Meanwhile residential developers continue advertising for ‘BIAAPA approved residential sites for sale,’ claiming that houses will have 24 hour groundwater supply. BWSSB will start supplying water to these areas in a year’s time, they claim. And the hotel industry still remains hopeful of big opportunities in the area.

Mumbai has lowest FSI, says developer

The builder cartel has held prices to astronomical levels. The primary reason that the Mumbai lost its prime position of being a hi-tech city. 15 years go, SEEPZ used to be the center of all software exports. Thanks to the high land prices, everyone has moved to the south with some in Pune. Mumbai has lost its sheen for high value work. It is a city where the middle class has been priced out to distant suburbs once inhabited by the lower middle class. The lower middle class have become poor. Sad state to say the least.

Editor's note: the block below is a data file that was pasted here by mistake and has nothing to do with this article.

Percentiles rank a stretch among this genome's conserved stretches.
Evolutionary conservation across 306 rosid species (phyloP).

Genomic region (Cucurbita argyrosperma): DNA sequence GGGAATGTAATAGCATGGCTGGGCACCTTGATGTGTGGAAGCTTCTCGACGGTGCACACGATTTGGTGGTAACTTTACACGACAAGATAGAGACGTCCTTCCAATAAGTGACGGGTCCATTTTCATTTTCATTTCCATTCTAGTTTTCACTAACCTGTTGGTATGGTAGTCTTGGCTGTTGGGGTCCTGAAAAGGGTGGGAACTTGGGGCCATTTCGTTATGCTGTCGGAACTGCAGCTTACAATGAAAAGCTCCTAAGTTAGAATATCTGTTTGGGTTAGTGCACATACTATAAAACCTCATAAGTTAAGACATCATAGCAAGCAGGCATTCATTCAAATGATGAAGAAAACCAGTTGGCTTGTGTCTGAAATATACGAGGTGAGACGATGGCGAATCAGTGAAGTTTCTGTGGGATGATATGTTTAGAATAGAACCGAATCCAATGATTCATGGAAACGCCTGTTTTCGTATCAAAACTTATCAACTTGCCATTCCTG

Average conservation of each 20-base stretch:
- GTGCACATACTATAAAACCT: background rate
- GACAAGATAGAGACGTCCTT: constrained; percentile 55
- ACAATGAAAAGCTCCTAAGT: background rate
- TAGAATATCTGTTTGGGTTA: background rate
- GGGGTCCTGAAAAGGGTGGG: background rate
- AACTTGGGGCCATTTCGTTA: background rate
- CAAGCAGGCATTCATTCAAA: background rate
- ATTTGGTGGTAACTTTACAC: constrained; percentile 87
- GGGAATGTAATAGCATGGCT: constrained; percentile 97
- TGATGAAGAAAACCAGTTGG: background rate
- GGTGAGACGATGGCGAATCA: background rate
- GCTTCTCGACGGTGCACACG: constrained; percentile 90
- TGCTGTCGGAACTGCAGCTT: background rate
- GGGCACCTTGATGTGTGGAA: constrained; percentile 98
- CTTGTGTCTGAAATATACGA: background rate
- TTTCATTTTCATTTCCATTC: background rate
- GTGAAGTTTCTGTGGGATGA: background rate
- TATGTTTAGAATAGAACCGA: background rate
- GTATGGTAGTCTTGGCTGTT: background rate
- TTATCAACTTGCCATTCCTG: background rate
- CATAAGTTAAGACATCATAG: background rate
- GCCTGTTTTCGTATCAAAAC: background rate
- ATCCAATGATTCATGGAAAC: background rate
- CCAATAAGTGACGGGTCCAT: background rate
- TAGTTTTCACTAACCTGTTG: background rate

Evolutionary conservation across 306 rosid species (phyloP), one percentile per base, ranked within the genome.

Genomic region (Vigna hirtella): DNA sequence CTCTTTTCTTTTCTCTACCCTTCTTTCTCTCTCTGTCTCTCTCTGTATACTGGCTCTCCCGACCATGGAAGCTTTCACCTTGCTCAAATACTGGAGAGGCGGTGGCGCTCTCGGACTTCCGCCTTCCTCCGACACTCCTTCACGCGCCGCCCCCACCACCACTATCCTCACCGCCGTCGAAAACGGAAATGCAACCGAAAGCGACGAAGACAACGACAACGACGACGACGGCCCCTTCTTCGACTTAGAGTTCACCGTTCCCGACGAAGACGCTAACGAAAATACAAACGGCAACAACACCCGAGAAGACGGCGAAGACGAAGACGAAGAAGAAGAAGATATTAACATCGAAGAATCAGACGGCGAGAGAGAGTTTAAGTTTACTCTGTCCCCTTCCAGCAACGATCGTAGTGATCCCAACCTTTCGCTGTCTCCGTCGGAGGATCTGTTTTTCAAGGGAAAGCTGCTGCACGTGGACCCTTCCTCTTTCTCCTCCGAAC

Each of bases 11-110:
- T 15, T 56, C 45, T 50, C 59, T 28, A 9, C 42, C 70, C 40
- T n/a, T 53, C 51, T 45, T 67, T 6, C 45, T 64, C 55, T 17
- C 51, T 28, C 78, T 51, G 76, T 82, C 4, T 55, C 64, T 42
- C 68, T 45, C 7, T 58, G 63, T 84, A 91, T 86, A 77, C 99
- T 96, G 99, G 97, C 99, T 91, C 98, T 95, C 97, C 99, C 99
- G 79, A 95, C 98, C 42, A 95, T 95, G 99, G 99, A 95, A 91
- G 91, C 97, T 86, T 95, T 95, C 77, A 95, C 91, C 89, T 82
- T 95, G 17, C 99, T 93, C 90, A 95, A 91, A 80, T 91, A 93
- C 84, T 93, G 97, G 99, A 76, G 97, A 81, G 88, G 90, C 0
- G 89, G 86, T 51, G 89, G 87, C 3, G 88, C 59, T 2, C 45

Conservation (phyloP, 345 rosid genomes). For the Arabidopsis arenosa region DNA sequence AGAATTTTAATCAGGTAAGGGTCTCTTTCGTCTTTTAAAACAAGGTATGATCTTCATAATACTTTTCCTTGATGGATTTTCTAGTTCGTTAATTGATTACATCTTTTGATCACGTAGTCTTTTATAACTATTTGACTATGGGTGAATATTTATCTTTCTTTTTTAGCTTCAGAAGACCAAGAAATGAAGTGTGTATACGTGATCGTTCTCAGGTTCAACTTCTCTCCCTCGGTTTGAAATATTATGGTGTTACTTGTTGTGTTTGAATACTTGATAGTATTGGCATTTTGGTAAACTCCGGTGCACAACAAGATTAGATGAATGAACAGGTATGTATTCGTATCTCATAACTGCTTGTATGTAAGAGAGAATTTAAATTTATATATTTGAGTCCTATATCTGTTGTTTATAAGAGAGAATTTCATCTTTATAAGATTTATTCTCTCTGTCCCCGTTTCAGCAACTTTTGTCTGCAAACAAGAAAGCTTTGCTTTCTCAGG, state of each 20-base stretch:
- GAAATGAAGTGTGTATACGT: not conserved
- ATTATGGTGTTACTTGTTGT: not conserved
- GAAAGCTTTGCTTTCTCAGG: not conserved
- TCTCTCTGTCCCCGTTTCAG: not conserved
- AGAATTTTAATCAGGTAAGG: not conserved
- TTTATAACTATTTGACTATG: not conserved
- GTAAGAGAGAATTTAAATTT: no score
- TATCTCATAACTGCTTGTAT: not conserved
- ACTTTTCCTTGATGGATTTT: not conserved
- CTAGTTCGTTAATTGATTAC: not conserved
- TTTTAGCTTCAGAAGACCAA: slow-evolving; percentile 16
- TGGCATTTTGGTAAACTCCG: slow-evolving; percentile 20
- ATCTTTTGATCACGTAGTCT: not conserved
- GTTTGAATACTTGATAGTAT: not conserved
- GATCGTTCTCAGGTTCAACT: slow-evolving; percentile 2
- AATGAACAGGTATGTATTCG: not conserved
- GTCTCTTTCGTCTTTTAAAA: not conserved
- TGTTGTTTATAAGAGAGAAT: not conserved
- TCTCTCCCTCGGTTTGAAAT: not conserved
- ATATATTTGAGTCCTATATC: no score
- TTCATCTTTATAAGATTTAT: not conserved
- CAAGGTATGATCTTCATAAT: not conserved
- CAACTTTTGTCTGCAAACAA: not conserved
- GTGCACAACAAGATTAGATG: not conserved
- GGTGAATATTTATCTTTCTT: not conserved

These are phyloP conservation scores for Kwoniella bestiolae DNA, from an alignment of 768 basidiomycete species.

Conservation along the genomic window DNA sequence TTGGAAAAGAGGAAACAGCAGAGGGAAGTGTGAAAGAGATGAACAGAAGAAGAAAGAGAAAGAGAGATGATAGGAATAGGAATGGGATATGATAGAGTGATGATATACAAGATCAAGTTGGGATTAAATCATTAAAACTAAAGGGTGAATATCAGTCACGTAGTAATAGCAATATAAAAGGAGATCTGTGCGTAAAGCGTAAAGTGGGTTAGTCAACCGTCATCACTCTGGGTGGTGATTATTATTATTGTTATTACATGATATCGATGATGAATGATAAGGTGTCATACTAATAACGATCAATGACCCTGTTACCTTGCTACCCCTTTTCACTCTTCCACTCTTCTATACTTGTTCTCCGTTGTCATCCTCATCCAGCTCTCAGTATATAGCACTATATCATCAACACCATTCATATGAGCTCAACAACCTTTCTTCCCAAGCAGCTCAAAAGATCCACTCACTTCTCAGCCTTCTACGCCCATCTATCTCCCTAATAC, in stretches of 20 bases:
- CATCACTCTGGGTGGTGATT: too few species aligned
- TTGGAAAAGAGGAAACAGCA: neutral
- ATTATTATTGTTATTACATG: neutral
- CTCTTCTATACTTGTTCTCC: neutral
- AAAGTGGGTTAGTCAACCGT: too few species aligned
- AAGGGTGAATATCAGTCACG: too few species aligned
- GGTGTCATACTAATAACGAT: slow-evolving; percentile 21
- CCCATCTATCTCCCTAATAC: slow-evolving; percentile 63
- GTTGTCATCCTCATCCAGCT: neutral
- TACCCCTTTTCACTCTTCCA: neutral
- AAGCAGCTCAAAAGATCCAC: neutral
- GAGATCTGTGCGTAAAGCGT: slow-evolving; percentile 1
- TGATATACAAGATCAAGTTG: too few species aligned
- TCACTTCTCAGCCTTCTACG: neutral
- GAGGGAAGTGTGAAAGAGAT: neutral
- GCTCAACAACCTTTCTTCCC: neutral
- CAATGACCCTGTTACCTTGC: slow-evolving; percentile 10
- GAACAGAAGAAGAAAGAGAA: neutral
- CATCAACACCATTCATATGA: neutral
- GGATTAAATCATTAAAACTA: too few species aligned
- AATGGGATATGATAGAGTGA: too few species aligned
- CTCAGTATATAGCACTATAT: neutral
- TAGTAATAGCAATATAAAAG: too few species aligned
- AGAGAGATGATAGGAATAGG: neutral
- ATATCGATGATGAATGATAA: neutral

MUMBAI: Mumbai has the lowest Floor Space Index (FSI) of 1.33 against an all-India average of 2.5 to 3. The city needs an FSI of at least five to ease the shortage of housing, a leading developer said on Friday.

FSI denotes the amount of construction that can be done on a given piece of land.

In Bangalore the FSI is 3.25, in Gurgaon near Delhi, the FSI is between 2.5 and 4, Maharashtra Chamber of Housing Industry Vice-President Sunil Mantri told reporters

Interestingly, in Hyderabad or the entire state of Andhra Pradesh there is nothing like FSI and one is free to construct whatever one wants.

Mantri recalled that even in Mumbai, till the mid 1970s the FSI used to be 4. Nariman Point was given an FSI of 4. However, the state government started reducing the FSI gradually from the mid-1970s coinciding with the introduction of Urban Land Ceiling Act.

Mantri said Mumbai needs an FSI of 5 to ease the housing shortage. The argument that the city does not have infrastructure to meet the needs of the higher FSI is not valid, he added.

Infrastructure can be created by imposing charges for new development. The reason the FSI is not being increased is due to lack of political will, he said.

According to Mantri, higher FSI is an accepted norm globally. In Dubai, he said the FSI given works out to between 8 and 34, in Hong Kong, it is between 8 and 20. In Manhattan; New York, it is 30.